Browsing named entities in Rebellion Record: a Diary of American Events: Documents and Narratives, Volume 8. (ed. Frank Moore). You can also browse the collection for John G. Foster or search for John G. Foster in all documents.

Your search returned 16 results in 5 document sections:

nder Parrott shell, filled and fuzed, five seconds; thirteen fifty-pounder Hotchkiss shell, filled and fuzed, five seconds; two cutlasses, (Ames,) two hundred musket percussion-caps, three cutlass scabbards, seven Parrott rings, for time fuzes; seven metal time fuzes, five seconds; six eleven-inch selvagee wads, eight nine-inch selvagee wads, two nine-inch passing-boxes. Very respectfully, your obedient servants. S. A. Mccarty, Lieutenant United States Navy. G. H. Wadleigh, Ensign. John G. Foster, Gunner, United States Navy. Captain J. B. Marchand, Commanding U. S. S. Lackawana. Report of Captain James Alden. U. S. S. Brooklyn, Mobile Bay, Aug. 6, 1864. sir: I have the honor to submit the following report of the part that this ship took in the action of yesterday, with Fort Morgan and the rebel ram and gunboats. In accordance with your instructions and by signal, at fifteen minutes past five we got under way with the Octorara lashed on our port side, and proceeded
y captured from the rebels. Nevertheless, General Foster has given much annoyance to the enemy, andced to abandon the attempt on that place. General Foster's loss was only two killed and four woundegarrison, and was but slightly fortified. General Foster, however, immediately directed all his eneany work reduced by the navy. Accordingly General Foster, with a considerable force and a large sienoxville was also occupied on the first by Colonel Foster, and General Shackleford moved forward to Sam Jones. On the twenty-first September, Colonel Foster had a skirmish with the enemy near Bristolssippi. On the night of the thirteenth, General Foster telegraphed from Fort Monroe that trains osoon as I received General Rosecrans's and General Foster's telegrams, of the twelfth and thirteenthnth, the following telegrams were sent to Generals Foster, Burnside, and Hurlbut: Headquarterhere. H. W. Halleck, General-in-Chief. Major-General Foster, Fort Monroe. Headquarters of the army
thus afforded to inclose to you twenty (20) copies of each of these documents, and rely upon your generosity and desire for peace to give publicity to the same among your officers and men. I have the honor to be General, very respectfully, J. G. Foster, Major-General Commanding. headquarters Department of the Ohio, January 17, 1864. Lieutenant-General Longstreet, Commanding Confederate Forces East-Tennessee: General: I have the honor to acknowledge the reception of your letter of the el I also inclose the copy of an order which I have found it necessary to issue in regard to the wearing of the United States uniforms by confederate soldiers. I have the honor to be, General, very respectfully, your most obedient servant, J. G. Foster, Major-General Commanding. headquarters Department of the Ohio, Knoxville, Tenn., January 8, 1864. General orders, No. 7. Our outposts and pickets posted in isolated places having in many instances been surprised and captured by the en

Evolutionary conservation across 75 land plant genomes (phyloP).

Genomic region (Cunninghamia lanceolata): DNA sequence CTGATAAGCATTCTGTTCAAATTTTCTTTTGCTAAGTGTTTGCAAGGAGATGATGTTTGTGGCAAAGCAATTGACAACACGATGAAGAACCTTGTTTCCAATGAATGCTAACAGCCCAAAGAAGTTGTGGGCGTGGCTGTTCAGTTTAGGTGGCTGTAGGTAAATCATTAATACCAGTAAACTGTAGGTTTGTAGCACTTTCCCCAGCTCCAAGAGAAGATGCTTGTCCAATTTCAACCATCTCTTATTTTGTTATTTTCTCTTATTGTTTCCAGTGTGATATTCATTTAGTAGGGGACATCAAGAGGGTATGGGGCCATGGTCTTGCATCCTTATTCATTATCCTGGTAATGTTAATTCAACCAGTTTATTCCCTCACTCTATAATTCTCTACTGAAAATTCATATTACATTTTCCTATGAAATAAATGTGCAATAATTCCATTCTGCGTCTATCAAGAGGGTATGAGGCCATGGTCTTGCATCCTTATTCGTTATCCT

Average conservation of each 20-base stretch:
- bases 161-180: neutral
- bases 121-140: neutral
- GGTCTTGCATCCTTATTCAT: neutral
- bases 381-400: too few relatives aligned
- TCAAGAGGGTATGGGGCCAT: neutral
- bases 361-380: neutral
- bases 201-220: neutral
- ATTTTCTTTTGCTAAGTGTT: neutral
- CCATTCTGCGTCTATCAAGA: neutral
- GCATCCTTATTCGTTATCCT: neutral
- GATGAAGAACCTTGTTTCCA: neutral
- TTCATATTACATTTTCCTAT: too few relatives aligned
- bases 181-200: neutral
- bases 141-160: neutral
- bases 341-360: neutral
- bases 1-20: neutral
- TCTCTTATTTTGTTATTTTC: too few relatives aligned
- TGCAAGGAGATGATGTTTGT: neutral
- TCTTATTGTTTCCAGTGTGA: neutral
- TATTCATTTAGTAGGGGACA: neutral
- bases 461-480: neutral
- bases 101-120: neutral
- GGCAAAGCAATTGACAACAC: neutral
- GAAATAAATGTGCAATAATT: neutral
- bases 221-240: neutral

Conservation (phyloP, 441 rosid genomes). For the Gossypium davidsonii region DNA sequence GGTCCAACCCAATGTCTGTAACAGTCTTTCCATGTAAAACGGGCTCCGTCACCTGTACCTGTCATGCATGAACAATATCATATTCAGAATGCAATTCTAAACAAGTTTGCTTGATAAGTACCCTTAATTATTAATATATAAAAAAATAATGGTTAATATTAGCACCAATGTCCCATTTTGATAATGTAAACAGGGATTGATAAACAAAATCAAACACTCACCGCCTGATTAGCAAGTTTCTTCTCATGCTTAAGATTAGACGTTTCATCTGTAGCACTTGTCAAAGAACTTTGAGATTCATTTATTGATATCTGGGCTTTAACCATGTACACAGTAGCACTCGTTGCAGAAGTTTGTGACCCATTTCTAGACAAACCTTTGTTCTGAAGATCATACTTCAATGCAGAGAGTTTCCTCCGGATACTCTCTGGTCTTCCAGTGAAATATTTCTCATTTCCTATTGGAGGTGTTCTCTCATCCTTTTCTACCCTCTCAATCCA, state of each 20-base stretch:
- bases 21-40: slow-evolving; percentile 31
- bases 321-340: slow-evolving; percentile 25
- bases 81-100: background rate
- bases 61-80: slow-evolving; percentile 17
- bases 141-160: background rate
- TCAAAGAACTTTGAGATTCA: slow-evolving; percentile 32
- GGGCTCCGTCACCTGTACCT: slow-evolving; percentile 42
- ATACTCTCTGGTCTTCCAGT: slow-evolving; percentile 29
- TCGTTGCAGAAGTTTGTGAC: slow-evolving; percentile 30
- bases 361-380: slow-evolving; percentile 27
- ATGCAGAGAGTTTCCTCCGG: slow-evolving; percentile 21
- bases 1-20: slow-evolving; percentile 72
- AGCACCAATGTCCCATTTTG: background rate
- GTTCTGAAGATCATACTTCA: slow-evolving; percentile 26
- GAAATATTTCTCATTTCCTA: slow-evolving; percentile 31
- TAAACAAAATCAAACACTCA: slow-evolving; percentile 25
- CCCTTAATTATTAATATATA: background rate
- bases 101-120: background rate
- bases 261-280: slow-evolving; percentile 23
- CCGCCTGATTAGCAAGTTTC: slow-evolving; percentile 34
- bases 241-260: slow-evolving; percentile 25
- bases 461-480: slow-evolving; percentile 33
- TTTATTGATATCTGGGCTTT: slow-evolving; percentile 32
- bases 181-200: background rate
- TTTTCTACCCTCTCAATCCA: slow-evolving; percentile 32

d, shall be subject to the direction of Major-General Gillmore, until further orders. Fifth. That General Gillmore is authorized, under the foregoing regulations, to procure recruits from Key West, or in the States of Georgia, Florida, and Alabama, not, however, so as to interfere with the engineer service at Key West. Sixth. All the colored troops now in the department of the South, or that may be recruited therein, or that shall be sent forward, may be organized in such brigades, divisions, and corps as General Gillmore may deem most advantageous to the service, he making report to Major Foster, Chief of Bureau in the War Department for organizing colored troops. Seventh. The colored troops to be called United States troops, and be numbered by regiments, in consecutive order, as organized. By order of the Secretary of War. E. D. Townsend, Assistant Adjutant-General. By command of Major-General Q. A. Gillmore. Ed. W. Smith, W. W. Burger, Assistant Adjutant-Generals.
ral Shackleford received orders to halt his command and hold the place. He did so, and sent reconnoissances on the different roads. He ascertained that a large party of rebel cavalry had taken the Morristown road. Colonel Garrard's brigade, of Foster's division, was ordered to make a reconnoissance in that road. He came up with a rebel brigade of cavalry, under Jones, at Morristown, the same command who defeated him at Rogersville. He found the enemy occupying fortifications built by our menarrowly escaped capture at Cleveland, where three railroad trains fell into our hands. The rebel cavalry returned into Knoxville, arriving on Saturday previous to the famous Sunday assault at Fort Sanders. On the seventeenth of November, Colonel Foster reports that communication was cut off between the army at Knoxville and that portion under General Wilcox, stationed at and near Bull's Gap. On the eighteenth, his division, with General Wilcox's whole command, crossed the Holston River, an